I don’t want to be the one to crush people’s dreams. Really, I don’t.
But when I get emails from people asking, « Do I really need a visa to stay in France? Why can’t I just buy a one way plane ticket and move there? » or « I don’t speak a word of French, how hard will it be for me to find a job? », I just have to say…really?
In this day and age, I have a hard time believing that people can still be that naive about Moving to France. And in order to answer those kinds of questions, I choose to be brutally honest. Which often doesn’t go down very well.
Of course it’s my own fault.
I’m the one who asked the should you move to France question, and I wrote the Moving to France Tutorial and shared my trials and tribulations of attaining French citizenship. So I’m the one who opened the door.
Also, I love helping people who have done their homework.
Moving to a foreign country takes a lot of courage, but it also takes a lot of research, and unless you hire someone to do some of the legwork for you, there aren’t many shortcuts.
Then I thought it would be interesting to poll other expats to see what kind of honest advice they would give to people who were thinking about moving to France. I posed the question on Twitter and received a tremendous number of responses!
@kasiainparis tell them to keep in mind that living in France feels nothing like vacationing in France & be mindful of cultural differences.
@yumandmore I would say it depends if you have a job, if you’ve been to France before & know it can be crudy, u must speak the language &
…your kids must have manners, if you want to have kids u should know that maternity leave is short & babies spend long hours in
…government daycare. basically u should know that la grande nation is not ecl. champagne, fromage & baguette. p.s. I’m french
@lanina123 Mostly + but I come from there. Coming to US from Belgium was challenging. Something we should all experience if opp arises.
@katethyme Positive about living here, cautious about recommending it – depends on the people asking, but, usually, if they ask I say yes
@jchevais positive for the unattached and young. wary for the rest.
…I think it’s important to know that it’s not « all or nothing ». I used to feel that way about moving back…… and it’s ever so freeing when you realise that nothing is set in stone. Except death maybe.
@JustAnneinParis Try not to dampen their enthusiasm while making sure they understand it won’t be easy. The move doesn’t have to be permanent.
@rhino75 Always cautious. If people are moving with work, as I did, it’s a lot easier but it’s still a big upheaval.
…And, of course, the older you are, the harder it is, I think.
@jennybeaumont I am always positive about it. Tho like @rhino75 said, always a cautionary word to go with.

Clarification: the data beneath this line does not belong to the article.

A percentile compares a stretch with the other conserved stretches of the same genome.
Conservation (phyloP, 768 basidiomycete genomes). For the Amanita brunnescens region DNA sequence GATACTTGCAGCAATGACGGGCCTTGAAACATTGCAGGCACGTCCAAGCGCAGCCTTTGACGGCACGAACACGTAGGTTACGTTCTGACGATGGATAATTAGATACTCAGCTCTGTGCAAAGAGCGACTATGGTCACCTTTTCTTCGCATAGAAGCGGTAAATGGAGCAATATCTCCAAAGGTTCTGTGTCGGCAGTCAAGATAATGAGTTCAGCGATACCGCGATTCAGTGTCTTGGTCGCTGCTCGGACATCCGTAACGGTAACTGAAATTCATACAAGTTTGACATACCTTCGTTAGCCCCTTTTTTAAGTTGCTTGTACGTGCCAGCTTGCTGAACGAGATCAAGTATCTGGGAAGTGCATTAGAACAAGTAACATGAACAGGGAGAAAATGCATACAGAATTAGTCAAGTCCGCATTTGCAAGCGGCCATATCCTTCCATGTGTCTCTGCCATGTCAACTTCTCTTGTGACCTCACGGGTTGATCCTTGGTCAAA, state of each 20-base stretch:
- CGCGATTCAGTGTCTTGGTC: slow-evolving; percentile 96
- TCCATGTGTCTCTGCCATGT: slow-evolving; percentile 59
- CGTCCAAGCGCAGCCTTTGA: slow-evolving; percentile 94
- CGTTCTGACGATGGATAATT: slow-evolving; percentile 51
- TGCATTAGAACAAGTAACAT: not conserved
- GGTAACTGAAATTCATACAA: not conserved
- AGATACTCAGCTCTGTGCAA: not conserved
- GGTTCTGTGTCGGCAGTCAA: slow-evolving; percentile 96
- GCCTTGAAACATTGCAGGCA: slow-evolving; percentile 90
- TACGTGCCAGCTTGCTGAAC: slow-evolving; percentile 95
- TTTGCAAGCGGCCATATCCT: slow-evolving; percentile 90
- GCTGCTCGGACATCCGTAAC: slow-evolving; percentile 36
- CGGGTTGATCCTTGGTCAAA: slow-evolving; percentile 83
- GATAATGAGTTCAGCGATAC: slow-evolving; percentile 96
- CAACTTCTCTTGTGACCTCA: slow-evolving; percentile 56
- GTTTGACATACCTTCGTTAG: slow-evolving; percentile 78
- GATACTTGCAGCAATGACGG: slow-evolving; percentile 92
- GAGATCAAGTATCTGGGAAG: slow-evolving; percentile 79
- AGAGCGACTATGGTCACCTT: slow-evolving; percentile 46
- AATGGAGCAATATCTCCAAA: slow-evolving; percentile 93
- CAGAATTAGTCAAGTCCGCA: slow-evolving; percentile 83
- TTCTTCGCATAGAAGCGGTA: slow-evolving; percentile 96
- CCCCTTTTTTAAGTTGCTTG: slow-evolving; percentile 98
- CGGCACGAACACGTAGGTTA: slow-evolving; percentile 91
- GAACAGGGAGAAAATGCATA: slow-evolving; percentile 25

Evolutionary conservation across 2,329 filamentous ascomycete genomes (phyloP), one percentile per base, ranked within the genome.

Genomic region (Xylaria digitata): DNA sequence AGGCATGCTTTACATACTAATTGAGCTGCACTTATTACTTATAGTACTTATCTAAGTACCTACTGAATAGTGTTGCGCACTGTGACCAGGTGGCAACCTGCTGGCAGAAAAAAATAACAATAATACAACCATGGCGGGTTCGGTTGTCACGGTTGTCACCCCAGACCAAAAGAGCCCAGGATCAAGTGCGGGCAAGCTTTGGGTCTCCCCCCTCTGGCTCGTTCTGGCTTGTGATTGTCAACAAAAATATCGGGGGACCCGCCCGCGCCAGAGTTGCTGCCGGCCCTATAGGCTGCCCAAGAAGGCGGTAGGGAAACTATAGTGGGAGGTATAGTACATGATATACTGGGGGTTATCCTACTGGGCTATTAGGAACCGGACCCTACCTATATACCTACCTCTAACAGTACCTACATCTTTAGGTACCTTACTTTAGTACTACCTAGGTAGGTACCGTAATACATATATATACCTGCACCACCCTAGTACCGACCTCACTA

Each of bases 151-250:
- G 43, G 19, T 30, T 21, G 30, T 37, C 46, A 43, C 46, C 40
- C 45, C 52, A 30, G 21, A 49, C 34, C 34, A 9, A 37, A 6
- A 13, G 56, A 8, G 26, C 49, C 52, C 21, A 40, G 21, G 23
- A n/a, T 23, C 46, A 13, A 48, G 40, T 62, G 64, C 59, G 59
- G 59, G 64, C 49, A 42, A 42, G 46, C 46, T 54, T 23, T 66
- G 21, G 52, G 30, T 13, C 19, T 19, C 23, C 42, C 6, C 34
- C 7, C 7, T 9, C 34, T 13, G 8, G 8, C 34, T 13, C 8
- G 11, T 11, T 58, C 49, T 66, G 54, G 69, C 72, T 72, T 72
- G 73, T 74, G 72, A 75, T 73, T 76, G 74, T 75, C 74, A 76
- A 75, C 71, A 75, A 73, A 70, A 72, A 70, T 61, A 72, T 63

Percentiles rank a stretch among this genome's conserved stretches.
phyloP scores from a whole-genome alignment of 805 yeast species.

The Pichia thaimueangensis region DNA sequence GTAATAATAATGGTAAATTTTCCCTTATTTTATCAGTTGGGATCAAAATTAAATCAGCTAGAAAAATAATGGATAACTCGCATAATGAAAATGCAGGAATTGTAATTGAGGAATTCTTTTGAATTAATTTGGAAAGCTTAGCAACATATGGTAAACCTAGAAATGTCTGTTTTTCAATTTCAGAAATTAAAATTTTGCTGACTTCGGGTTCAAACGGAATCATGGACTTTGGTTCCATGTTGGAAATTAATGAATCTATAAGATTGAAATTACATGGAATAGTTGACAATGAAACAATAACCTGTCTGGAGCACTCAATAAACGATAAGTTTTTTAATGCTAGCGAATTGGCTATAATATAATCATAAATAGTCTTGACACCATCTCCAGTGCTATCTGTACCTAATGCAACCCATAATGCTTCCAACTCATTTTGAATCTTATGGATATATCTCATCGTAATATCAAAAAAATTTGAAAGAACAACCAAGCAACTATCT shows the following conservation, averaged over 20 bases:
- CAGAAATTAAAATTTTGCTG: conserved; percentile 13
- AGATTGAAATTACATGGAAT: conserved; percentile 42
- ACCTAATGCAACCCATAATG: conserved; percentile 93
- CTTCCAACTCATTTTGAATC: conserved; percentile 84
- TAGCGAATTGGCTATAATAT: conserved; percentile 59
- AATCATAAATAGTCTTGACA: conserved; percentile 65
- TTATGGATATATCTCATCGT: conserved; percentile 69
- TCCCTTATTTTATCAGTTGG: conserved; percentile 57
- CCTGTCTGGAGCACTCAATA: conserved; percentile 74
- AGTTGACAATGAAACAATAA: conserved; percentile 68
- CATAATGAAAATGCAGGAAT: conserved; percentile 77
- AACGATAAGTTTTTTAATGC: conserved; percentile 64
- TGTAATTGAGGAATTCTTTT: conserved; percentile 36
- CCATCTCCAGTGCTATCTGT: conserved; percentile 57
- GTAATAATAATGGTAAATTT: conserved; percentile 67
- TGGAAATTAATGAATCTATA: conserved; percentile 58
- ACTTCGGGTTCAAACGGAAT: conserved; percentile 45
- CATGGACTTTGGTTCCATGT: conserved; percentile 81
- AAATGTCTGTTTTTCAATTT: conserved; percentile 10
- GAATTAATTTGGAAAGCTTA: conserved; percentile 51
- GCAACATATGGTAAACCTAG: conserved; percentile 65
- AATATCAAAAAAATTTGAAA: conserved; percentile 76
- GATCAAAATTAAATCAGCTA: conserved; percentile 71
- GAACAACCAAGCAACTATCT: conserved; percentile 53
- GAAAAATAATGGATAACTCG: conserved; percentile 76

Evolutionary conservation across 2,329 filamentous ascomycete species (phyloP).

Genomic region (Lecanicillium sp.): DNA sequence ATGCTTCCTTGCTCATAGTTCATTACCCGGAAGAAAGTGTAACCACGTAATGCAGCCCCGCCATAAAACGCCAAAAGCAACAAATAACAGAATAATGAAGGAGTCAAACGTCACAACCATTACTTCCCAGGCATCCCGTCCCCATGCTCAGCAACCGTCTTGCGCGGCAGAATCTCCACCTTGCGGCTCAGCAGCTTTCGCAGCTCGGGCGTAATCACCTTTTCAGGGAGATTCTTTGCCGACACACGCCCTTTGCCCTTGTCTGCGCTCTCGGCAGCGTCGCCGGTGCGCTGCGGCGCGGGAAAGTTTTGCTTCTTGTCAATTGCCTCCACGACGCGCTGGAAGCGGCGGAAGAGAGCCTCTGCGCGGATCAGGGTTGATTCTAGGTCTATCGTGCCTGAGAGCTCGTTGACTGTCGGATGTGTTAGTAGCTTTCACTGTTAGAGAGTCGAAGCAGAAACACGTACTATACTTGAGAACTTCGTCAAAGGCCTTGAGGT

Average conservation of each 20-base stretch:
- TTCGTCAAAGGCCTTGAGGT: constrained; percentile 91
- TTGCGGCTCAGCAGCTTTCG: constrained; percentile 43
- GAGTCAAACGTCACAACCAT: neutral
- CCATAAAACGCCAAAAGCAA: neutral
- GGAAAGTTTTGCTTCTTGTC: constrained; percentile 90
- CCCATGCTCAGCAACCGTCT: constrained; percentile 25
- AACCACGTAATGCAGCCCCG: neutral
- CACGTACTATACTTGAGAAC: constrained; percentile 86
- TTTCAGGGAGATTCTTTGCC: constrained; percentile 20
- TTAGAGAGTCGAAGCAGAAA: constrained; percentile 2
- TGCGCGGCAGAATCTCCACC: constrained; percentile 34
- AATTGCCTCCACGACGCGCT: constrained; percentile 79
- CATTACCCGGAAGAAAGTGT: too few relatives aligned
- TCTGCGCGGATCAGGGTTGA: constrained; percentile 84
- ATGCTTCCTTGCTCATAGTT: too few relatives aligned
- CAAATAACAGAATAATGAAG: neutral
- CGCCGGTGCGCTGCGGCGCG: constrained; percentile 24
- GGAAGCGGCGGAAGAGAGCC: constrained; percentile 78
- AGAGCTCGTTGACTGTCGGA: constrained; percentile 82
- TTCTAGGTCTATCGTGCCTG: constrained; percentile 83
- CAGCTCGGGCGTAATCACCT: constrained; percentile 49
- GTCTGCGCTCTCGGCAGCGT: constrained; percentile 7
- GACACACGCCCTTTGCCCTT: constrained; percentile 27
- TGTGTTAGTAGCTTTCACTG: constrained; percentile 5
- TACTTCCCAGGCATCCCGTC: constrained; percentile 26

…people tend to ask if I ever think about moving back, was it hard…but never what they should do.
…I am, however, always encouraging to people who express the desire to move here and/or buy property.
@pretavoyager don’t move – just travel like you’re a local. Much less stressful!
…+ highly recommend Jean Tacquet’s newsletters – he’s a professional who understands the various statuses: http://jeantaquet.com
@TheBoldSoul I’m honest: there are pros & cons, doesn’t help to romanticize the drawbacks, but if you really want to be here it’s worth it.
@thenorthernist it depends on who’s asking. I’m generally positive, but aware there are ups (new culture, food, etc) & downs (bureaucracy).
@louisemee u have to strike the balance between the two; forewarned is forearmed.
@Rvaya always cautious! It’s never as easy as they think it will be. And expensive too.
@AmericanWomanFR Great question! Mostly positive, a wee cautious bc everyone’s experiences differ. I think it’s definitely worth doing though!
@spacedlaw That would depend on the conditions they are moving with (in) and their reasons to do so.
@AI_ParisFR Positive but I also recommend that people do as much research as possible – people can over romanticize moving to new country
@lacuisineparis moving just for fun or for business? Two different things – but I have a few comments :)…
…small caveat-coming to work in a business, different from setting up a business.
…For all, begin with reading Le Petit Prince!
@juliastagg Honest. It’s the only kind. And always tempered by the fact that my experience might not be theirs.
@zuschlag Patience is a virtue. Also, check picky eating habits at the door. They aren’t welcome here!
@AbsolutelyKatia I have to confess to being reluctant to give advice. Everyone’s experiences are SO personal, each situation is SO different…
…plus I technically moved over 10 years ago now so my experience is not exactly up to date. I just stick to cultural advice…
…more than concrete things that can be found with a bit of research
…I’d advise people to think through exactly what they’re going to do before moving to France & thoroughly research it
…it will catch up with you!
…I think it’s a « grass is greener » thing, only the grass is the same and no one understands you
It’s nice to know that I’m not the only one who gives honest advice!
Thanks to everyone who helped with this post.
This article was written and originally posted on the blog Chez Loulou by Jennifer. The photos are also Jennifer’s work.
Jennifer has a project to taste each and every French cheese available in France. She started in April 2007 and is still working towards her goal. Enjoy her account of each cheese on her blog.